GINA's Amaru sensor data system ingests data into a MongoDB database from CSV or other formatted data files. Once in the system, the data can be processed to filter or correct the data and then this processed data is placed back into the database. This processed data can then be used for graphing, download, or served out through REST interfaces.
Amaru is now being used by the Sea Ice Group at UAF for the Barrow Sea Ice Mass Balance Site sensor data collection. Every 15 minutes data is collected from sensors placed on the ice northeast of Barrow, Alaska. This data is moved into GINA's system where it is archived and then ingested into Amaru. Amaru then processes the data, creates graphs of the data, and then makes the data and graphs available to external web sites for people to use.
The following graphs are being updated every hour as the data from Barrow is ingested and processed. Descriptions of the graphs can be found on the Barrow Sea Ice Mass Balance Site web page.
The system can be divided into several major components:
The ingestion scripts are triggered either from the command line or automatically from the REST API. All imports run asynchronously.
Processing scripts take the raw sensor data and then apply a processing chain to it, the results of which get ingested back into the database. Several processing tools are available, for instance, mean/median filters, and data adjustment tools. The tools can use the R Project for Statistical Computing package or ruby to process the data.
The scripts are ran asynchronously with in, or can be ran externally from the web interface to do automated processing of incoming data.
The alert scripts check the incoming data for predefined criteria and then alert the systems users if that criteria is matched. Very similar to the processing chain, an alert chain can also be attached to a sensor data stream. This alert chain is made up of one to many tools that check the incoming data. The system's user can choose how the alert is handled once a match is made, by either sending email(s) or by generating an alert in the web interface, or both.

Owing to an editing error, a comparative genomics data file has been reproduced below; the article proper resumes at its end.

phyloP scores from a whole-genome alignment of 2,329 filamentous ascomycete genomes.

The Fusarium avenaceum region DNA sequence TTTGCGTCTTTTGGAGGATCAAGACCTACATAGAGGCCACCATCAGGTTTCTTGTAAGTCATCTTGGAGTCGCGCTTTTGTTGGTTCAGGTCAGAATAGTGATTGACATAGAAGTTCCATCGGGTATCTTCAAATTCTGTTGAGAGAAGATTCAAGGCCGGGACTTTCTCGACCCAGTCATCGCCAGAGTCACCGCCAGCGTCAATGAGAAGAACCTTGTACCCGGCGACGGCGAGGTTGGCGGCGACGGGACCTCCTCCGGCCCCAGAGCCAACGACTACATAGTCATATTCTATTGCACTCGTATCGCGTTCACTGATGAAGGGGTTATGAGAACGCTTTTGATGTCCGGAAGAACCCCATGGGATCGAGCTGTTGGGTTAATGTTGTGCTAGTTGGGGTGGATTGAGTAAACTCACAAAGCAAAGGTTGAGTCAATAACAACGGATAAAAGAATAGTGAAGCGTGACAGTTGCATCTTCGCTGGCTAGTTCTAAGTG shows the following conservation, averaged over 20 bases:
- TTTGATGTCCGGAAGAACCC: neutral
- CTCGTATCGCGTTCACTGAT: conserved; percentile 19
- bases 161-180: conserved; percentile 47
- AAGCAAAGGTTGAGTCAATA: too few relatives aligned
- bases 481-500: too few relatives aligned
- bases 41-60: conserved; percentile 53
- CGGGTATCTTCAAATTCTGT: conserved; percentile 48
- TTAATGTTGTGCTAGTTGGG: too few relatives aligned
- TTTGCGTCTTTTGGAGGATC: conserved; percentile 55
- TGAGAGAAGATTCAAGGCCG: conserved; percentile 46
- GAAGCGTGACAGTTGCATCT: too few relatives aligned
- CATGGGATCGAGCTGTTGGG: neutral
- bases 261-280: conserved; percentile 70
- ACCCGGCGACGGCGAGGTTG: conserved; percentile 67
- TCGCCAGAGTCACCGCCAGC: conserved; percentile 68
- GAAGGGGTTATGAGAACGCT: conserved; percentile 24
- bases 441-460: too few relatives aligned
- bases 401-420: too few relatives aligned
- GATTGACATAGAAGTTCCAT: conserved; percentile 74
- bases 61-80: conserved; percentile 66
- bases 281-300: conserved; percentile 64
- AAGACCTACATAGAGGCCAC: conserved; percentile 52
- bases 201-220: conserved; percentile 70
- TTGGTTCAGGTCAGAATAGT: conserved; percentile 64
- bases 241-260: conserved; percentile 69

Alerts can check for a sensor that is no longer communicating or can check for a particular event.
This interface is used by the data provider to manage the sensor platform and any processing done on that data. This Web tool provides interfaces to all of the major components of the GINA sensor system. It also allows the user to view the raw and processed sensor data so they may be compared and adjusted. Graphs of the data can be constructed with the built in graphing language. These graphs can then be served out via the public web interface.
This is the public face of the sensor system. This face allows web sites and external users access to the sensor data and graphs through various interfaces (REST API's).
These scripts generate graphs of the sensor data and are controlled through predefined templates. Currently the system supports line, depth, and profile graphs.
This is a catch-all category of scripts and tools that build products or give access to the sensor data.